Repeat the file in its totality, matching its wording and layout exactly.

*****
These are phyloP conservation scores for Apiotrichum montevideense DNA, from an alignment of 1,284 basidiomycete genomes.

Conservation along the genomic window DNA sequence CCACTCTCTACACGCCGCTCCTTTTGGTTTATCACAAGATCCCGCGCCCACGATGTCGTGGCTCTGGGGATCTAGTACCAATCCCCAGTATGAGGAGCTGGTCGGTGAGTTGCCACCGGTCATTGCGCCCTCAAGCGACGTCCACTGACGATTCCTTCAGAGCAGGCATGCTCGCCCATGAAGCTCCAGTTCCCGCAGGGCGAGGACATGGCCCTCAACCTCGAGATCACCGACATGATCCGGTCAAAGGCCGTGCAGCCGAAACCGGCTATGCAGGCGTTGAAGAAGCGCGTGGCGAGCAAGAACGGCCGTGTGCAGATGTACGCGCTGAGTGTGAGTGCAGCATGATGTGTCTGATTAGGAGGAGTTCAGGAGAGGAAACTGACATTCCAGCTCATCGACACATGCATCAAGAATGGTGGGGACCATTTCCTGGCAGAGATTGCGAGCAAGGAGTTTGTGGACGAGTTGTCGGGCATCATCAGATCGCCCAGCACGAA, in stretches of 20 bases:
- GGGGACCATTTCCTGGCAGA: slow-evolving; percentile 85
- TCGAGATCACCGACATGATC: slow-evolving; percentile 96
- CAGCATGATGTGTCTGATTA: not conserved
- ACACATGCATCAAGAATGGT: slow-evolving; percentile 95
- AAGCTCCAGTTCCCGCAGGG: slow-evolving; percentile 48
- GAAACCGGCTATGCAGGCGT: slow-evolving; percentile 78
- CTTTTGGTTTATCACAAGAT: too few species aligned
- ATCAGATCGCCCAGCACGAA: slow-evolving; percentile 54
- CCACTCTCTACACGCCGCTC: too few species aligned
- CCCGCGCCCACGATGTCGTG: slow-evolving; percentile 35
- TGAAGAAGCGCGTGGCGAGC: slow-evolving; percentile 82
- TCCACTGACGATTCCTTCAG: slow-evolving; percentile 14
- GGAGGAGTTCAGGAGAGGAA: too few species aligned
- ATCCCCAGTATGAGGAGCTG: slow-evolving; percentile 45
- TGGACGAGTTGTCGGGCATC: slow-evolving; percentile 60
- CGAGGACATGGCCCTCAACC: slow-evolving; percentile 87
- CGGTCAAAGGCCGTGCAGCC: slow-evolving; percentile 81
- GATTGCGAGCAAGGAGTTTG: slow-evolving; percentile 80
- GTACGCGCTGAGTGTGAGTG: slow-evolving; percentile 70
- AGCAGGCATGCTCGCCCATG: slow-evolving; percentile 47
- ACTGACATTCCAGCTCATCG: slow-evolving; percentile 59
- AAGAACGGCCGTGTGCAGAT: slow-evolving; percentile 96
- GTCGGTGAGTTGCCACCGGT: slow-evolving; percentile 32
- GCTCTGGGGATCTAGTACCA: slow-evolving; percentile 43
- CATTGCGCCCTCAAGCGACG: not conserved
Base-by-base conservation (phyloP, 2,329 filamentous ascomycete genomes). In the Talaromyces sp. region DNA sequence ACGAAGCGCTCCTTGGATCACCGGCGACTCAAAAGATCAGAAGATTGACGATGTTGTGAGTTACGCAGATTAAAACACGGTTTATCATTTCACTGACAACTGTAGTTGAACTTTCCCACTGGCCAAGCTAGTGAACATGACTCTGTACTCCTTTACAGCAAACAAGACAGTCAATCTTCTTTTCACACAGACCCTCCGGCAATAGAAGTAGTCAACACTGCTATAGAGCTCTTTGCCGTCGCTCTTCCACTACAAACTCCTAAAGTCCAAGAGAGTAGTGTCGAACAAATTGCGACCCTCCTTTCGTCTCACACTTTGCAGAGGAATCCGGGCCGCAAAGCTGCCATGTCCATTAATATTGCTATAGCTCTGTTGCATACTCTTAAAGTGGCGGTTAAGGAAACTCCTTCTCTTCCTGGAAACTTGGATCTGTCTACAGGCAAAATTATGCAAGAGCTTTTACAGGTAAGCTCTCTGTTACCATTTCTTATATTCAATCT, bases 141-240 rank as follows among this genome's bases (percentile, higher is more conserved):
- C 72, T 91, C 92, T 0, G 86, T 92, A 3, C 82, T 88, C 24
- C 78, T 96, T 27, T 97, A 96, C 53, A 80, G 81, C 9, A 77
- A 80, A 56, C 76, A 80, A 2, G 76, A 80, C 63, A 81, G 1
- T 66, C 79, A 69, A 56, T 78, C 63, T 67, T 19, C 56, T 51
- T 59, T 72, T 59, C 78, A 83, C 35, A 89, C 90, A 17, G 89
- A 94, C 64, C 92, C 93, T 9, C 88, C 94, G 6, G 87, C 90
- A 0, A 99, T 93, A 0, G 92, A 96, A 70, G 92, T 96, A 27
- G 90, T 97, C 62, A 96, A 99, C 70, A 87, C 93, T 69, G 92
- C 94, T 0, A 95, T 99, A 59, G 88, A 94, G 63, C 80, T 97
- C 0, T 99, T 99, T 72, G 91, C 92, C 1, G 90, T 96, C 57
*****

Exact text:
These are phyloP conservation scores for Apiotrichum montevideense DNA, from an alignment of 1,284 basidiomycete genomes.

Conservation along the genomic window DNA sequence CCACTCTCTACACGCCGCTCCTTTTGGTTTATCACAAGATCCCGCGCCCACGATGTCGTGGCTCTGGGGATCTAGTACCAATCCCCAGTATGAGGAGCTGGTCGGTGAGTTGCCACCGGTCATTGCGCCCTCAAGCGACGTCCACTGACGATTCCTTCAGAGCAGGCATGCTCGCCCATGAAGCTCCAGTTCCCGCAGGGCGAGGACATGGCCCTCAACCTCGAGATCACCGACATGATCCGGTCAAAGGCCGTGCAGCCGAAACCGGCTATGCAGGCGTTGAAGAAGCGCGTGGCGAGCAAGAACGGCCGTGTGCAGATGTACGCGCTGAGTGTGAGTGCAGCATGATGTGTCTGATTAGGAGGAGTTCAGGAGAGGAAACTGACATTCCAGCTCATCGACACATGCATCAAGAATGGTGGGGACCATTTCCTGGCAGAGATTGCGAGCAAGGAGTTTGTGGACGAGTTGTCGGGCATCATCAGATCGCCCAGCACGAA, in stretches of 20 bases:
- GGGGACCATTTCCTGGCAGA: slow-evolving; percentile 85
- TCGAGATCACCGACATGATC: slow-evolving; percentile 96
- CAGCATGATGTGTCTGATTA: not conserved
- ACACATGCATCAAGAATGGT: slow-evolving; percentile 95
- AAGCTCCAGTTCCCGCAGGG: slow-evolving; percentile 48
- GAAACCGGCTATGCAGGCGT: slow-evolving; percentile 78
- CTTTTGGTTTATCACAAGAT: too few species aligned
- ATCAGATCGCCCAGCACGAA: slow-evolving; percentile 54
- CCACTCTCTACACGCCGCTC: too few species aligned
- CCCGCGCCCACGATGTCGTG: slow-evolving; percentile 35
- TGAAGAAGCGCGTGGCGAGC: slow-evolving; percentile 82
- TCCACTGACGATTCCTTCAG: slow-evolving; percentile 14
- GGAGGAGTTCAGGAGAGGAA: too few species aligned
- ATCCCCAGTATGAGGAGCTG: slow-evolving; percentile 45
- TGGACGAGTTGTCGGGCATC: slow-evolving; percentile 60
- CGAGGACATGGCCCTCAACC: slow-evolving; percentile 87
- CGGTCAAAGGCCGTGCAGCC: slow-evolving; percentile 81
- GATTGCGAGCAAGGAGTTTG: slow-evolving; percentile 80
- GTACGCGCTGAGTGTGAGTG: slow-evolving; percentile 70
- AGCAGGCATGCTCGCCCATG: slow-evolving; percentile 47
- ACTGACATTCCAGCTCATCG: slow-evolving; percentile 59
- AAGAACGGCCGTGTGCAGAT: slow-evolving; percentile 96
- GTCGGTGAGTTGCCACCGGT: slow-evolving; percentile 32
- GCTCTGGGGATCTAGTACCA: slow-evolving; percentile 43
- CATTGCGCCCTCAAGCGACG: not conserved
Base-by-base conservation (phyloP, 2,329 filamentous ascomycete genomes). In the Talaromyces sp. region DNA sequence ACGAAGCGCTCCTTGGATCACCGGCGACTCAAAAGATCAGAAGATTGACGATGTTGTGAGTTACGCAGATTAAAACACGGTTTATCATTTCACTGACAACTGTAGTTGAACTTTCCCACTGGCCAAGCTAGTGAACATGACTCTGTACTCCTTTACAGCAAACAAGACAGTCAATCTTCTTTTCACACAGACCCTCCGGCAATAGAAGTAGTCAACACTGCTATAGAGCTCTTTGCCGTCGCTCTTCCACTACAAACTCCTAAAGTCCAAGAGAGTAGTGTCGAACAAATTGCGACCCTCCTTTCGTCTCACACTTTGCAGAGGAATCCGGGCCGCAAAGCTGCCATGTCCATTAATATTGCTATAGCTCTGTTGCATACTCTTAAAGTGGCGGTTAAGGAAACTCCTTCTCTTCCTGGAAACTTGGATCTGTCTACAGGCAAAATTATGCAAGAGCTTTTACAGGTAAGCTCTCTGTTACCATTTCTTATATTCAATCT, bases 141-240 rank as follows among this genome's bases (percentile, higher is more conserved):
- C 72, T 91, C 92, T 0, G 86, T 92, A 3, C 82, T 88, C 24
- C 78, T 96, T 27, T 97, A 96, C 53, A 80, G 81, C 9, A 77
- A 80, A 56, C 76, A 80, A 2, G 76, A 80, C 63, A 81, G 1
- T 66, C 79, A 69, A 56, T 78, C 63, T 67, T 19, C 56, T 51
- T 59, T 72, T 59, C 78, A 83, C 35, A 89, C 90, A 17, G 89
- A 94, C 64, C 92, C 93, T 9, C 88, C 94, G 6, G 87, C 90
- A 0, A 99, T 93, A 0, G 92, A 96, A 70, G 92, T 96, A 27
- G 90, T 97, C 62, A 96, A 99, C 70, A 87, C 93, T 69, G 92
- C 94, T 0, A 95, T 99, A 59, G 88, A 94, G 63, C 80, T 97
- C 0, T 99, T 99, T 72, G 91, C 92, C 1, G 90, T 96, C 57